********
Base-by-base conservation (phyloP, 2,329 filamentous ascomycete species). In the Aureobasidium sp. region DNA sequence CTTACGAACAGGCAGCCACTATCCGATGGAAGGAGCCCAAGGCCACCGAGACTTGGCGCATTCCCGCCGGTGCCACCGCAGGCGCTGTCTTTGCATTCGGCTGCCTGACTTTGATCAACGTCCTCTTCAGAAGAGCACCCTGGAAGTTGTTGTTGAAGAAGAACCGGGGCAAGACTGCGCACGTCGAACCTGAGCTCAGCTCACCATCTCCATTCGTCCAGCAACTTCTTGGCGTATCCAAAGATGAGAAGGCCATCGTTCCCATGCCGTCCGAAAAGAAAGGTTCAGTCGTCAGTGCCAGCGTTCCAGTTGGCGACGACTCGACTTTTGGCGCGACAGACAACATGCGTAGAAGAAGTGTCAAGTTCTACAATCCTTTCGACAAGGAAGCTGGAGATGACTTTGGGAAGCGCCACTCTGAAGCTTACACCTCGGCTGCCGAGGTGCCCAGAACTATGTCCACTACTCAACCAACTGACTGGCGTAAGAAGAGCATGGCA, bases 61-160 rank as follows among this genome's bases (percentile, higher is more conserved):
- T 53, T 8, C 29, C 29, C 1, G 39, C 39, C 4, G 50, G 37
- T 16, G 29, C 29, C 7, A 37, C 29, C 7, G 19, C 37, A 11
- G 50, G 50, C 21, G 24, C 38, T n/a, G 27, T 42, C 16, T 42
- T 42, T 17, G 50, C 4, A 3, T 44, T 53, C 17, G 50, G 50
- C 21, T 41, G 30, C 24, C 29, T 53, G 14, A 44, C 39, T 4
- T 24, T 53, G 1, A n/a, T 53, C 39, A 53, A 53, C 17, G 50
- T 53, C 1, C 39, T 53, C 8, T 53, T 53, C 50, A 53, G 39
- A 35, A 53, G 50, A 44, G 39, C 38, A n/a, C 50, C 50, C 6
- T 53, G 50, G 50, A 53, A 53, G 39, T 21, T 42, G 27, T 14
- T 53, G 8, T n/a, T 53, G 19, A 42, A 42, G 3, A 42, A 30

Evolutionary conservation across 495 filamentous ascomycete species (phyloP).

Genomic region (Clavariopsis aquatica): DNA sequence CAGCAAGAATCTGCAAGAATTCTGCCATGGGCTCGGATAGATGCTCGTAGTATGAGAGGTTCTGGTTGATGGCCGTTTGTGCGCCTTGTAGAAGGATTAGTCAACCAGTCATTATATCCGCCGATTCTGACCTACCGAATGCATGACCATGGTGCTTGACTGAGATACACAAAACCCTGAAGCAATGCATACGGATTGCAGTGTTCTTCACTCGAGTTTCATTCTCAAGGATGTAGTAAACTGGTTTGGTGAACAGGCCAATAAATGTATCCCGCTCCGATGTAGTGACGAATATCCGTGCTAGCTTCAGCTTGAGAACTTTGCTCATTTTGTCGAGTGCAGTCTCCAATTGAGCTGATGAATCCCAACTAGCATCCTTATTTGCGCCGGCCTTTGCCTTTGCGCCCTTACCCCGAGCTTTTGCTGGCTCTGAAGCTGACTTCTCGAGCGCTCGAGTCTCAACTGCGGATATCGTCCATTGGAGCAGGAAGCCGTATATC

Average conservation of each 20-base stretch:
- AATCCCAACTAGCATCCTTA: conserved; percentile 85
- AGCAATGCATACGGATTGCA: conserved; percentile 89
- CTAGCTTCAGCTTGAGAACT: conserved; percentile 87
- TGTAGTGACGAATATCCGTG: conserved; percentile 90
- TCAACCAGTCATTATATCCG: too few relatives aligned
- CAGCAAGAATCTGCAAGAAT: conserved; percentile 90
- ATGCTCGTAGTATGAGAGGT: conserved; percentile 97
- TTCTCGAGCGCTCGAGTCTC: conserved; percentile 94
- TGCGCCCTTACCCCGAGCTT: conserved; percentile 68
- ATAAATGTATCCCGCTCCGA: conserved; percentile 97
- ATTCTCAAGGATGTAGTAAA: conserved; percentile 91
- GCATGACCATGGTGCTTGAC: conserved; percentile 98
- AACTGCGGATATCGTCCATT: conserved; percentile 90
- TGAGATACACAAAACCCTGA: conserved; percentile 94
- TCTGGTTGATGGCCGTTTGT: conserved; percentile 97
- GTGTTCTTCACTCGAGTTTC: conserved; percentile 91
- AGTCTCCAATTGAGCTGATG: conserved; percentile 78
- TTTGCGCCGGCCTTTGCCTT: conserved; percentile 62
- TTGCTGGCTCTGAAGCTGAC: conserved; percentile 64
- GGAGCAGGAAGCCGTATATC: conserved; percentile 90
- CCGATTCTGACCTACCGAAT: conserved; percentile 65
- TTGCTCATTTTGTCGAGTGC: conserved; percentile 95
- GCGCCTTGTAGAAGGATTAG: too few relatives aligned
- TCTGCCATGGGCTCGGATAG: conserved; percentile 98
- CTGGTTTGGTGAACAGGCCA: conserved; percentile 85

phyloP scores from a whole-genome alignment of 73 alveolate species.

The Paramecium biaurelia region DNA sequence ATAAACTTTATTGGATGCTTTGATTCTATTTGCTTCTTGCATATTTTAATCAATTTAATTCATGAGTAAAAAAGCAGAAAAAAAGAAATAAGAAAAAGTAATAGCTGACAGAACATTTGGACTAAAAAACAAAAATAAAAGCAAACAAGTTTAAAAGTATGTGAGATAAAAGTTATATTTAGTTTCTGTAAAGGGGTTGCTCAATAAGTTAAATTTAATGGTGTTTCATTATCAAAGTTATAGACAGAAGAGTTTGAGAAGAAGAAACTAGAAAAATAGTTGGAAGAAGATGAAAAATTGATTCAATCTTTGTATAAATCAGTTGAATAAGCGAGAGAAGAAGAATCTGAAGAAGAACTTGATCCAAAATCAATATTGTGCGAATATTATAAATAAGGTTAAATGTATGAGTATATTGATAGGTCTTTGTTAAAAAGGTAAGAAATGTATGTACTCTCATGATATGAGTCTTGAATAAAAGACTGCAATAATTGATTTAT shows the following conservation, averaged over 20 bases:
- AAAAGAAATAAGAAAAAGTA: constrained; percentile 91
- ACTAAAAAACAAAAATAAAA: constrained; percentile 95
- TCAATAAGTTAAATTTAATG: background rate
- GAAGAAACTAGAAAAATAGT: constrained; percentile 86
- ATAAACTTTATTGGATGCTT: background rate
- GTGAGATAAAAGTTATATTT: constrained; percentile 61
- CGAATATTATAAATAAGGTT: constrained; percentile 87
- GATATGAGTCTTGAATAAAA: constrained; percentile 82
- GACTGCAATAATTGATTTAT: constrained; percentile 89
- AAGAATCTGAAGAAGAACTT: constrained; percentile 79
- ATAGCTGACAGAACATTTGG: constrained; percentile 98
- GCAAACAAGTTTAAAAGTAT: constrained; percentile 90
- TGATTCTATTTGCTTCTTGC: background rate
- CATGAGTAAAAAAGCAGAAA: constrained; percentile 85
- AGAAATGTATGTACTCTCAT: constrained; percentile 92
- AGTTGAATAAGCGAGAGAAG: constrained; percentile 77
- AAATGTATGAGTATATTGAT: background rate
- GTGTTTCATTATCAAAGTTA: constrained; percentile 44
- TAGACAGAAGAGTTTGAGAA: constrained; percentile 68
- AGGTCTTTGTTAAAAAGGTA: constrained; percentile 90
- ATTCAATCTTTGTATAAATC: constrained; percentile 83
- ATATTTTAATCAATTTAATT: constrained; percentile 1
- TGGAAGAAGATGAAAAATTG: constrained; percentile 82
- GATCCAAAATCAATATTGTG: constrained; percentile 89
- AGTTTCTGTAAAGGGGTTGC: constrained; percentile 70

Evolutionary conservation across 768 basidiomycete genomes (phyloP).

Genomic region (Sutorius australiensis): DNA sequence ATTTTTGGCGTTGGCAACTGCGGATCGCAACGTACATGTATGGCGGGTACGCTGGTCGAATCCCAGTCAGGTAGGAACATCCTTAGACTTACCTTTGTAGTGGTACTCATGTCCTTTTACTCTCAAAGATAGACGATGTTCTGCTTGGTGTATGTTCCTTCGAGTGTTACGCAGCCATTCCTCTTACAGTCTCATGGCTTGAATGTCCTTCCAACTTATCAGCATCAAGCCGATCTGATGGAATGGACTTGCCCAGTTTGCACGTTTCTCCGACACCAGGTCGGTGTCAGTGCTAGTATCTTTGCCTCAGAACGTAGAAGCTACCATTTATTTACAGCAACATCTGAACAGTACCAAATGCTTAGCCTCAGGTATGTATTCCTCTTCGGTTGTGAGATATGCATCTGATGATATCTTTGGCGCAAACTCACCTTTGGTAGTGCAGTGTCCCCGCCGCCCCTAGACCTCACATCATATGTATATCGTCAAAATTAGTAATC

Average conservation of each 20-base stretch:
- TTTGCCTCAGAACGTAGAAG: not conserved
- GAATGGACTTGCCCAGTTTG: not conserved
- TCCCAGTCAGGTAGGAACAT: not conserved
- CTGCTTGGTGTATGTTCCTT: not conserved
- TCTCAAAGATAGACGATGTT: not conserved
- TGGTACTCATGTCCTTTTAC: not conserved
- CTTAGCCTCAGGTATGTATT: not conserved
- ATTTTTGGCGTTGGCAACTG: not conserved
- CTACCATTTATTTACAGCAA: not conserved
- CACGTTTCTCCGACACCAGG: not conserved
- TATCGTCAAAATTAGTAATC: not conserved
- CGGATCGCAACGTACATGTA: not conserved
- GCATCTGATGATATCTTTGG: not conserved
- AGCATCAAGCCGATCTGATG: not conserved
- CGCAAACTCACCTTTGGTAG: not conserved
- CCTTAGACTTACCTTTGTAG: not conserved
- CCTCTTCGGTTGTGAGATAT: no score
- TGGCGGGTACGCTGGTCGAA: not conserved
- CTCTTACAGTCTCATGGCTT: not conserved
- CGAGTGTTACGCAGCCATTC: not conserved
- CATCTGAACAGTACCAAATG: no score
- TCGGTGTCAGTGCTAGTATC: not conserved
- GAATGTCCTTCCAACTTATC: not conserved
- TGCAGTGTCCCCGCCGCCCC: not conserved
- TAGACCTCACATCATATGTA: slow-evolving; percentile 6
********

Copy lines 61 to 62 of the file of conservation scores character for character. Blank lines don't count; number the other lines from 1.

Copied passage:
- AGGTCTTTGTTAAAAAGGTA: constrained; percentile 90
- ATTCAATCTTTGTATAAATC: constrained; percentile 83